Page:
Most investment advisors look warily at the SEC. But some smaller advisors are envious of an advantage that larger firms registered with the agency have when it comes to advertising.
The Securities and Exchange Commission’s marketing rule allows investment advisors for the first time to use client testimonials, endorsements and reviews on third-party platforms to tout their firms.
The regulation went into force last November. So far, most advisors have been reluctant to post client testimonials because of the uncertainty about how the SEC will enforce the marketing rule.
But there are some advisors who can’t use testimonials even if they want to — those who aren’t registered with the SEC. The agency’s regulations apply to advisors with more than $100 million in assets under management. Advisors with less than $100 million in AUM register at the state level.
The problem for smaller brokers is that their state may not have adopted the SEC marketing rule or a similar regulation, preventing them from using testimonials and client reviews.
“We see a lot of angst from advisors that are frustrated that the federal [SEC] firms get to do this but they can’t do it in their state,” said Michael Kitces, co-founder and executive chairman of the XY Planning Network, a platform for fee-for-service financial planners.
Almost all XYPN advisors are state-registered. Their clients tend to be technologically and social media savvy, Kitces said, which makes them a target audience for online testimonials and reviews.
“It’s frustrating for a lot of [XYPN] members not to be able to show up on the websites or Google reviews and places like that,” Kitces said in an interview earlier this week from an XYPN conference in Atlanta. “That’s the area where we’d like to see states take action.”
The platform offers education, training, technology, back-office and client support and other services for about 1,800 independent financial planners. Advisors on the platform are compensated for their planning services –— through subscription, retainer, hourly and other fees — rather than charging clients a fee based on their assets under management.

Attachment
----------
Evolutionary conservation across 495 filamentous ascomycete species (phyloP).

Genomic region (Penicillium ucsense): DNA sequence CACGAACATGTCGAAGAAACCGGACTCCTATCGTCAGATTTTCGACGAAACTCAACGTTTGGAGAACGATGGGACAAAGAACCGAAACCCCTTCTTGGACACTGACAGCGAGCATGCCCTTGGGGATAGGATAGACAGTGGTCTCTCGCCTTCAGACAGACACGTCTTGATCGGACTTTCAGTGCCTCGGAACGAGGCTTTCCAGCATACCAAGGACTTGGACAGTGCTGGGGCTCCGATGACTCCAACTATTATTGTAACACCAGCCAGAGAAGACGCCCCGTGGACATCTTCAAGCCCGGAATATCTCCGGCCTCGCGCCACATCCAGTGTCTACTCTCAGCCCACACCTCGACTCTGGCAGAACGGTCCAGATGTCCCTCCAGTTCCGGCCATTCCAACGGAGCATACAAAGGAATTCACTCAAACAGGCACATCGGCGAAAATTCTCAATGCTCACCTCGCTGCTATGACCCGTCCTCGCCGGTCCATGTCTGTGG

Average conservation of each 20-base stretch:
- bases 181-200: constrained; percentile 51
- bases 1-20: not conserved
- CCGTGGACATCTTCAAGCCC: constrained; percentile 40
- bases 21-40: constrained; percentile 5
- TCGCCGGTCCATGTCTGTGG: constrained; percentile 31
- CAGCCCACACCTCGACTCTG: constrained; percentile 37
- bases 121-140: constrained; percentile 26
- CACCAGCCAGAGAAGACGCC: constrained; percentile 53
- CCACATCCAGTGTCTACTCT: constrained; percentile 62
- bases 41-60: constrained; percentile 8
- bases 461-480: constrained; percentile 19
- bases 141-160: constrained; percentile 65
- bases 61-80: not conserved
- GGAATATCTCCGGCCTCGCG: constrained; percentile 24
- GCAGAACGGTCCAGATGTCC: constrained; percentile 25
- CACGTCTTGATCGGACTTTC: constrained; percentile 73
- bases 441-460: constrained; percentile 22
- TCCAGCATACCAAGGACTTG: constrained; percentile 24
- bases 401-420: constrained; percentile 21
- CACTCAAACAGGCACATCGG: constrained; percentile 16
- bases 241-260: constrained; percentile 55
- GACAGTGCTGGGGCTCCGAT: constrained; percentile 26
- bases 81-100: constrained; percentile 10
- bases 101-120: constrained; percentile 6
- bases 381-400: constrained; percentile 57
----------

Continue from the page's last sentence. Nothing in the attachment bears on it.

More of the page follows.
Another way XYPN helps its members is with compliance.
“You really are your own chief compliance officer,” Kitces said of the small firms on the XYPN platform.
It’s a challenge magnified at the state level because states examine their advisors about every three to five years, compared with a seven or eight-year cycle for SEC-registered firms, he said. “States actually have a much higher audit rate than the SEC.”
Some states have been particularly aggressive about scrutinizing subscription fees. Colorado, for instance, is among those that have been taking a hard look at whether advisors who are using new kinds of non-AUM fees are performing promised services for clients.
Kitces doesn’t resist the regulation of subscription fees. But he grimaces when a regulator questions a fee-for-service charge but gives a pass to an AUM fee that is supposed to cover planning when the advisor assessing the AUM payment doesn’t do any planning.
“Until we see regulators treat the business models equally, we’re going to push back on the regulators,” Kitces said. “Not that we don’t think financial planning should be regulated. But if financial planning should be regulated, it should be the same regardless of the fee model.”
Some state advisors have to cope with varying regulations from state to state, if they operate in multiple jurisdictions.
“The ultimate problem of state nonuniformity is when you have to run two businesses within your business, depending on which state you’re in,” Kitces said.
While state regulation may be a challenge for XYPN advisors, business appears to be booming.
“XYPN members saw a five-year client household growth rate of 28.6%, compared to the 5.1% client growth rate in Schwab’s 2023 RIA Benchmarking Study,” XYPN said in a statement released Tuesday at its Atlanta conference.
That trend illustrates that there are a lot of people in their 30s to 50s who are willing and able to pay for financial planning but may not have sizable enough assets to generate an attractive AUM charge, said XYPN CEO Alan Moore.
“It really is about the market size, which is gigantic compared to what the AUM-centered business model has really been able to serve,” Moore said.
Kitces added: “That’s sheer consumer demand.”
The platform expects to have more than 2,000 advisors on board next year.